The position is personified by the iconically named Clipboard Jesus, Mr Charlie Whitehurst. The hirsute wizard played for seven teams, winning two of nine career starts. (A little sprinkling of trivia here, Whitehurst was part of a trade from Seattle to San Diego in 2010 that saw the Seahawks grab Golden Tate with the second round pick they acquired.)

Backups can be both loved and feared by fans, adored if they are about to come in and mount a John Rambo style rescue mission, and frightening if they are that obscure nobody even knows who they are or what college they played for. Cue the likes of Chad Litton in Kansas City who could out-duel Chad Henne this pre-season to gain the spot behind Patrick Mahomes. Litton by the way went to Marshall, was an UDFA in 2018 having been signed, waived, and then moved his entire rookie season to the practice squad with KC.

It also turns out backup quarterbacks make excellent coaches. Who would have thought spending years and years in the shadows of greatness would actually payoff? Three names immediately spring to mind here – Gary Kubiak, Frank Reich and Doug Pederson.

Kubiak, now assistant head-coach in Minnesota, will be hoping to revive the form of another former backup in the form of Kirk Cousins. Kubiak backed up John Elway for nine seasons, including three times in Super Bowls, before moving into coaching in 1995. Kubiak was again patient, and when he returned for a third time to the Rockies he led the Broncos to a Super Bowl win.

Pederson followed in a similar vein to Kubiak, with 10 seasons in the NFL and just three wins (the exact same number a Kubiak), but he managed to get a ring in 1996, backing up Brett Favre in Super Bowl XXXI, getting on the field as the holder on kicks. Pederson went on to win a second ring as the Eagles head coach, behind the talents of yep – a backup quarterback.

In contrast Reich has the unenviable record of being the only backup quarterback in NFL history to be the backup in four consecutive Super Bowls, behind the legendary Jim Kelly.  Now head coach of the Colts, its highly likely he joins Kubiak and Pederson as a Super Bowl winner, maybe even as early as this upcoming season.

The second-string quarterback can make or break a team. Examples of overwhelming success by a backup include Nick Foles with the Eagles (2017) and Jeff Hostetler with the Giants (1990) both who went on to lift the Lombardi Trophy when all was said and done.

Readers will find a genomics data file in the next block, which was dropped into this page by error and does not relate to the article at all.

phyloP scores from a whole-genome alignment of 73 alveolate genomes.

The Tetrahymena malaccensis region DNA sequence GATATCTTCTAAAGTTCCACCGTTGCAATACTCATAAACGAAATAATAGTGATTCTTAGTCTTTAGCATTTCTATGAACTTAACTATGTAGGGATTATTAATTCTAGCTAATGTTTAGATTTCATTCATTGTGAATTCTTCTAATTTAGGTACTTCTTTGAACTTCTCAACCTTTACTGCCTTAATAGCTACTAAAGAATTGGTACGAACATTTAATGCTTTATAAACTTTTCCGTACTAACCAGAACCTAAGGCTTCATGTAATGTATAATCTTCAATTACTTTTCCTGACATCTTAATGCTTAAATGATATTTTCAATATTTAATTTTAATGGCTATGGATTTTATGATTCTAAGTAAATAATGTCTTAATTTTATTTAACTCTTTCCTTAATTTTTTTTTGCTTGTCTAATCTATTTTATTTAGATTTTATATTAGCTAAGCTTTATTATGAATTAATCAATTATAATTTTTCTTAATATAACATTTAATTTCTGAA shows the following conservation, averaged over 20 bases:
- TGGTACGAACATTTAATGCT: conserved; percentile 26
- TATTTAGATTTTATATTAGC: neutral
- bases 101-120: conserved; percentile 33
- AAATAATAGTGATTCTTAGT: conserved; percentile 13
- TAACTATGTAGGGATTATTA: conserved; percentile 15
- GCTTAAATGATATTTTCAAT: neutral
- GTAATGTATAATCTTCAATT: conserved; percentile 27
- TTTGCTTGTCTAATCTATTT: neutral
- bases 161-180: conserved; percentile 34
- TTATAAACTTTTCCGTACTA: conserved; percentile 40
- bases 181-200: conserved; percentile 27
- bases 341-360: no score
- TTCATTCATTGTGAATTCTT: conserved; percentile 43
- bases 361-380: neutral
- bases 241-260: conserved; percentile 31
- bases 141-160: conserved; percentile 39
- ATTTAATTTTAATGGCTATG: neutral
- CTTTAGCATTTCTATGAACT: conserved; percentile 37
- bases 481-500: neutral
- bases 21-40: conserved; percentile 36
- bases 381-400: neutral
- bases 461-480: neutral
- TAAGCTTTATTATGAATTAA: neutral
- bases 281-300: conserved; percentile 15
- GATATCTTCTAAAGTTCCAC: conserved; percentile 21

Now the full-time starter in Jacksonville, Foles, playing in his second stint with Philly (he was an original Eagles draft pick in 2012) is the most recent example of zero to hero, leading the Eagles to an improbable Super Bowl win, and almost a second consecutive trip to the promised land in 2018. Not that Cody Parkey had anything to do with the Eagles 2018 playoff progression.

So who are the cream of the veteran clipboard (or should I say Microsoft Surface) holding crop coming into 2019? If the likes of Big Ben finally does a London Bridge, or if Mayfield mutilates his meniscus who are the top 10 backup quarterbacks heading into the 2019 season.

10)  AJ McCarron – Houston Texans

McCarron has made this list based on potential and not on any kind of actual achievement. A lifetime backup, with just three starts (in 2015 for the Bengals), McCarron is an insurance policy in Houston. He was signed by the Bills in March 2018 but never played a down, as he was traded to Oakland in September, where he ended up backing up David Carr. McCarron has an impressive, if not legendary, college resume, having won back-to-back BCS titles with Alabama in 2011 and 2012, he has just not managed to translate this winning mentality to the NFL. Deshaun Watson is in some circles being projected as the number one fantasy QB for 2019, but if he goes down with an injury McCarron will be thrust into the spotlight.

9) Blaine Gabbert – Tampa Bay Buccaneers

Normally even the thought of Blaine Gabbert sends shivers down fantasy owner’s spines, but like David Dunn (the former football star played by Bruce Willis in Unbreakable) Gabbert does appear to be made of some stern stuff. Aside from 2014, where he managed just 7 pass attempts) Gabbert has somehow managed to start at least 3 NFL games in 7 seasons, including the last four, for three different teams (49ers in 2016, Cardinals in 2017 and Titans in 2018). It’s a bad omen for Jamies Winston that Gabbert is loitering in the background, waiting for his mandatory three game stint. Buccs fans you have been warned – Gabbertime is coming.

8) Nick Mullens – San Francisco 49ers